The average CEO pay package at major American corporations is estimated to be between $10 million and $25 million, according to several sources. We recently covered The Conference Board's thoughtful recommendations for corporate governance reform, which included restructuring executive compensation. Fools should rejoice that discussion of CEO salaries continues.

According to an article in The Seattle Times, William J. McDonough, president of the New York Federal Reserve Bank and possible successor to Alan Greenspan, decried the fact that while 20 years ago the average CEO earned 42 times what the average production worker did, the average CEO today earns 500 times what the average employee does. McDonough noted, "I find nothing in economic theory that justifies this development... I can assure you that we CEOs of today are not 10 times better than those of 20 years ago."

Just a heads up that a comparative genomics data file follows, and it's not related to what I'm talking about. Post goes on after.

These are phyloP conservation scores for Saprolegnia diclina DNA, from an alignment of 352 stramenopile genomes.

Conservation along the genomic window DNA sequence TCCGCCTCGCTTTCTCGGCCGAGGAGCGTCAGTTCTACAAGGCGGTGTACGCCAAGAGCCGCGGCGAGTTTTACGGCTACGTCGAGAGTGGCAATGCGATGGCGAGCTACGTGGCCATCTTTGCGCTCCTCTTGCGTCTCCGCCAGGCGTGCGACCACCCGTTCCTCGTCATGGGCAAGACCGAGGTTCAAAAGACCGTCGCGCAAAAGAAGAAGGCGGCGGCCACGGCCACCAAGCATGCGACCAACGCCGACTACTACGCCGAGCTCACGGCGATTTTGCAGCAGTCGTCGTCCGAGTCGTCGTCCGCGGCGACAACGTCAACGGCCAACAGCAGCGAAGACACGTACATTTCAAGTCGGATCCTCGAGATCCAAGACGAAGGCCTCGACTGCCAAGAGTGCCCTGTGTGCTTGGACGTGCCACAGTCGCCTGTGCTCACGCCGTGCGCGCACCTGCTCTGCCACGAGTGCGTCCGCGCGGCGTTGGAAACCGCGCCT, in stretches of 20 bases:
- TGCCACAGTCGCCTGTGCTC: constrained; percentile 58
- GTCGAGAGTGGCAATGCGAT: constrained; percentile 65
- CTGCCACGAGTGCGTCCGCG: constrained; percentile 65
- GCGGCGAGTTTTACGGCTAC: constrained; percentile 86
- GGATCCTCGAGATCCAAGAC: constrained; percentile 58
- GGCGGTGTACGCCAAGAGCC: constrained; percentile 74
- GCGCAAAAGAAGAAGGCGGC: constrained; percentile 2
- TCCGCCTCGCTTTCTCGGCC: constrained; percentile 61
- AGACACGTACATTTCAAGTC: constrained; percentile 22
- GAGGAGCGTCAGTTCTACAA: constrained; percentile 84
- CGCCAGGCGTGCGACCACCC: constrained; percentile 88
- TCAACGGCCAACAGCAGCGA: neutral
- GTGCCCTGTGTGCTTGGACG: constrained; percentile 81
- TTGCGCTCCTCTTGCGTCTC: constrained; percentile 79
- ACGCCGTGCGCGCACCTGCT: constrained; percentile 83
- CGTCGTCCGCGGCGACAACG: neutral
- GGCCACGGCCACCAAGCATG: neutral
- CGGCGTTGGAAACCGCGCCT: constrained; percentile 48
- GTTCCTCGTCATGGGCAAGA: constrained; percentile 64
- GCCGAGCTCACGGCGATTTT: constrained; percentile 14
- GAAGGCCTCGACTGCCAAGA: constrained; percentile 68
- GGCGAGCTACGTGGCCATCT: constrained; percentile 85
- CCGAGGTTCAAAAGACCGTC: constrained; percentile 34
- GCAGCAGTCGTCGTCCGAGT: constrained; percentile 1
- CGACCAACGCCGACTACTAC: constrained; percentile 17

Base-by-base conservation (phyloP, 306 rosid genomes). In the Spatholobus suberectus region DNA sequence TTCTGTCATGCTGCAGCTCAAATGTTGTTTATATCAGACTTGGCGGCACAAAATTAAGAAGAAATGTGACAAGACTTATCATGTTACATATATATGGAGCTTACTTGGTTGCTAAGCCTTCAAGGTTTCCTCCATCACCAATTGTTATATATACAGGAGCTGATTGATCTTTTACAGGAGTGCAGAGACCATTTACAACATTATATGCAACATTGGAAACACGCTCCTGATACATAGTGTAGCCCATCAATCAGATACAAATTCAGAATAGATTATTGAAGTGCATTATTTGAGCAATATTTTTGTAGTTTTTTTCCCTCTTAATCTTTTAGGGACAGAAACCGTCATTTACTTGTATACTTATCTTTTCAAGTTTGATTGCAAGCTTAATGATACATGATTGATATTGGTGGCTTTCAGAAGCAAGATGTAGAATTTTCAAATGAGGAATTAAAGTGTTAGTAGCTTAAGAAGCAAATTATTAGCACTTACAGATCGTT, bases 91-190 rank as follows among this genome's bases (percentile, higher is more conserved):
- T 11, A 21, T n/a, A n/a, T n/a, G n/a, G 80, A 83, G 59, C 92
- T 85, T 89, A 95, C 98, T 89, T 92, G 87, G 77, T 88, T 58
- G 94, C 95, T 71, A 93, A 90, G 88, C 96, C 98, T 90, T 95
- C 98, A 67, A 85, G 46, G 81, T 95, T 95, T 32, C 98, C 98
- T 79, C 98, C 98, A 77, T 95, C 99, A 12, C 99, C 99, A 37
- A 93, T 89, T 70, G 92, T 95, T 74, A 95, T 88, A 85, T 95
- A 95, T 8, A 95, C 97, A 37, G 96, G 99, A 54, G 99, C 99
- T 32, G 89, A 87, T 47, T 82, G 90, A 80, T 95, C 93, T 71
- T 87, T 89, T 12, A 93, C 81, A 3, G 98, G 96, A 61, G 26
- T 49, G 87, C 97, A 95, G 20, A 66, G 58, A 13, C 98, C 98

Intel (Nasdaq: INTC) Chairman Andy Grove has also been outspoken on the issue, arguing that the total value of executive compensation today is a bigger problem than its components, such as stock options. An insightful article in The Washington Post quoted Grove criticizing an "inequitable distribution of wealth" and "excessive compensation." Another critic, Berkshire Hathaway(NYSE: BRK.A) Chairman Warren Buffett, has blamed wimpy compensation committees of companies' boards of directors, which often rubber-stamp whatever compensation package a CEO (and his hired consultants) request.

One explanation for the current state of affairs is that companies have little choice but to up payments, given a short supply of talented top managers. This defense is offered by, among others, compensation consultants hired by CEOs -- who have a vested interest in propelling packages ever higher, since they get a cut of them.

The Post article quoted Jeff Sonnenfeld, associate dean of the Yale School of Management, saying "What's disturbing is that so many companies paying astronomical rates have performed poorly." It also quoted best-selling business author and thinker Jim Collins, who said, "We looked at 75 years of company data [for 1,435 major corporations over five years] and never found the slightest correlation between executive compensation and company performance."

Is any real change afoot? Maybe. The recent blow-ups of many high-profile companies with highly compensated CEOs have certainly weakened arguments for steep compensation. Here's hoping for a return to rational pay packages.